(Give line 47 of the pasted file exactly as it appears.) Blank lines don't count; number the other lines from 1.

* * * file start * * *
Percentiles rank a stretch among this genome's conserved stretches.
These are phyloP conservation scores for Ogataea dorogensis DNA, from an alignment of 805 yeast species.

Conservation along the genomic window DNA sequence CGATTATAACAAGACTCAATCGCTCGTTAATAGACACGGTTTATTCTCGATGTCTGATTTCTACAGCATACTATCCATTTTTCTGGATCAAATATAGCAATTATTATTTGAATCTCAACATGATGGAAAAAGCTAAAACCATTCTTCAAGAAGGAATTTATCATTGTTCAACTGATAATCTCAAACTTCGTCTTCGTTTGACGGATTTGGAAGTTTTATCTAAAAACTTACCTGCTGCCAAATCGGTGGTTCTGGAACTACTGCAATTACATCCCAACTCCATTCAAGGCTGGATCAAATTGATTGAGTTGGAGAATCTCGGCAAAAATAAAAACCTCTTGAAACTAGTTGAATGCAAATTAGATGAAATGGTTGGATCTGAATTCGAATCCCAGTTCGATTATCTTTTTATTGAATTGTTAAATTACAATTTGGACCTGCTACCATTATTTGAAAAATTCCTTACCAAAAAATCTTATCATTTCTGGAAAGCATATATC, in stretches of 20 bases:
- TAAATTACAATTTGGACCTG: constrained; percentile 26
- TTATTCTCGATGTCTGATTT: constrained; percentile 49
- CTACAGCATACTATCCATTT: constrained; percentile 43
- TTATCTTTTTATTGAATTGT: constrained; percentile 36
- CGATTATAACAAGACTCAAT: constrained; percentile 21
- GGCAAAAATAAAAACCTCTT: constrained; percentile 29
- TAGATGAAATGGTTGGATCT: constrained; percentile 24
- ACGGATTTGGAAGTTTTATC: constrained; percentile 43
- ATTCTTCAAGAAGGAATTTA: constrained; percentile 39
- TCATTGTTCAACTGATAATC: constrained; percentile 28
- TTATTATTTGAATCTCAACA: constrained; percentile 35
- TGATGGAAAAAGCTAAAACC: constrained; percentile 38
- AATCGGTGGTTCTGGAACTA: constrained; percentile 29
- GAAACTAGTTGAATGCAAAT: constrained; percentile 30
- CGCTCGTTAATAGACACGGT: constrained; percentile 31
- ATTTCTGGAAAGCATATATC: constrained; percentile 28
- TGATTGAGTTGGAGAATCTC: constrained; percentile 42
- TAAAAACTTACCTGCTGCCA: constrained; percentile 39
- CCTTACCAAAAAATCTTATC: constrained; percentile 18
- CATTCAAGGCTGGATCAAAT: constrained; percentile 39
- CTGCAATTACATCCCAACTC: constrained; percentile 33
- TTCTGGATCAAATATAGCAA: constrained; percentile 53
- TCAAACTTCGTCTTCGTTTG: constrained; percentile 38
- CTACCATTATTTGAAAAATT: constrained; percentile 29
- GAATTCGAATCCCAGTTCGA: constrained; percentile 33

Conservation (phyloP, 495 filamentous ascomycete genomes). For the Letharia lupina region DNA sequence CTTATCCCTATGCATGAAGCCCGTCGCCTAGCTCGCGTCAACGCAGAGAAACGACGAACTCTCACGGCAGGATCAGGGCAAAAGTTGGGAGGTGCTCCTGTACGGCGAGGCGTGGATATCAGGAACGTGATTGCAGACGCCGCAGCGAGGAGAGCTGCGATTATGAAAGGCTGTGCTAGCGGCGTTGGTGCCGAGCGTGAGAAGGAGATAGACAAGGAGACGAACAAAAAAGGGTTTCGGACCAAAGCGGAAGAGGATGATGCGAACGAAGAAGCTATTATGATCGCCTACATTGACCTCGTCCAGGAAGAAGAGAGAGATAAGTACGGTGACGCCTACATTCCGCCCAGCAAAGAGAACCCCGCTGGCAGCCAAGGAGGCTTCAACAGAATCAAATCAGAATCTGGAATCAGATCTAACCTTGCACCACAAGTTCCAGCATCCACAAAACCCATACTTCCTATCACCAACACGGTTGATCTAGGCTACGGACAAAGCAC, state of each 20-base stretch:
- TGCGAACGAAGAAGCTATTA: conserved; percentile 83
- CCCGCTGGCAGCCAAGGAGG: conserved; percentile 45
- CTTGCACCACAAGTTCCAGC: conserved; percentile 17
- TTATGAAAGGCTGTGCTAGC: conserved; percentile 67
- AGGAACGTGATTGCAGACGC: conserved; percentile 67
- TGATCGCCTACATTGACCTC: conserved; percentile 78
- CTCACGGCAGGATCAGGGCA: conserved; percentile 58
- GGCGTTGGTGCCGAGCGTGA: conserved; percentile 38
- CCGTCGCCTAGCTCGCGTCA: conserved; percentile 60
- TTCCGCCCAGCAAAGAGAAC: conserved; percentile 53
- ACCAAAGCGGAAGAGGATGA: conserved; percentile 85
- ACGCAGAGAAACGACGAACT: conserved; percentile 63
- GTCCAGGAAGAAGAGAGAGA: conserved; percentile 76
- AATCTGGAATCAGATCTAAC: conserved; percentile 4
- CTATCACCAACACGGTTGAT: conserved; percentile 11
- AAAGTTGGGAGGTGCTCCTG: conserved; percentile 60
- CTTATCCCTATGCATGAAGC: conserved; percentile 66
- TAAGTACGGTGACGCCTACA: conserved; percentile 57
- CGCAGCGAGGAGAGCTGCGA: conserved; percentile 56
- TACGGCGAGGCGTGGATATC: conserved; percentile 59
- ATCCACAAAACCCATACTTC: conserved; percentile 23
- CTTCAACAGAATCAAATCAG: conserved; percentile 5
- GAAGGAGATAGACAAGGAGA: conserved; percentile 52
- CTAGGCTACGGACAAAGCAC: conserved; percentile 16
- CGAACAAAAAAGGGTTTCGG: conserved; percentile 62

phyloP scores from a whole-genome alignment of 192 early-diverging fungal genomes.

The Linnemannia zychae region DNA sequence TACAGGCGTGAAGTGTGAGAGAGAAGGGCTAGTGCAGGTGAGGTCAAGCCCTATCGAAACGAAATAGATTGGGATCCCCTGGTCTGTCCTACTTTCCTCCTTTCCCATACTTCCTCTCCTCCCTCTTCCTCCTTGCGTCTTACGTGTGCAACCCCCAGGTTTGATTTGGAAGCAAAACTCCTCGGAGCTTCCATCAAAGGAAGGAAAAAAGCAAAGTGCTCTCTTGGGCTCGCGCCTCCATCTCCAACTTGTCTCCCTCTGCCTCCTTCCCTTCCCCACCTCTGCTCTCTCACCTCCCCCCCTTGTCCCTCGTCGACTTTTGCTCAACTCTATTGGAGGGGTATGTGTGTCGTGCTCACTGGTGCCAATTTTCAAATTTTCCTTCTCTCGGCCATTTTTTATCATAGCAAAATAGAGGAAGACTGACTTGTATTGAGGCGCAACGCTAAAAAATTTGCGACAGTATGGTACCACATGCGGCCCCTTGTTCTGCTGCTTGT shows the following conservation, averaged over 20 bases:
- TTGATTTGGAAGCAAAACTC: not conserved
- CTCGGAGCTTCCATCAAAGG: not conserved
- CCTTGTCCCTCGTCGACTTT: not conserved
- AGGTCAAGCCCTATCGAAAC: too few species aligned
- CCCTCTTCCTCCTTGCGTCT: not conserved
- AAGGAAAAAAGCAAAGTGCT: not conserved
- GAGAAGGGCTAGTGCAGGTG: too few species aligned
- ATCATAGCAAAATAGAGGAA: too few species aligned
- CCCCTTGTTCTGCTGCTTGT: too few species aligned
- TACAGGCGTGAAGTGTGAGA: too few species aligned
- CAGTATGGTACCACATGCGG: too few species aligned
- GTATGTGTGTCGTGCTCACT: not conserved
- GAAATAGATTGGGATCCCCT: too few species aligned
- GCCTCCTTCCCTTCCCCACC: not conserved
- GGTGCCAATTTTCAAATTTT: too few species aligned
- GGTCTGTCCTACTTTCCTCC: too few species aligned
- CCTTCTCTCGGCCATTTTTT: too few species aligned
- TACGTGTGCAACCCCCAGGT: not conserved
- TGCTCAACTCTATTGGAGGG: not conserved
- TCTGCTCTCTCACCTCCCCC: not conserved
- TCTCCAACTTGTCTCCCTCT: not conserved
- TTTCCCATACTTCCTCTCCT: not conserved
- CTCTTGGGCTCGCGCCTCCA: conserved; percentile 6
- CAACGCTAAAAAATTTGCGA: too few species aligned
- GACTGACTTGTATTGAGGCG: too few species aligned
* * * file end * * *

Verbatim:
- TAAGTACGGTGACGCCTACA: conserved; percentile 57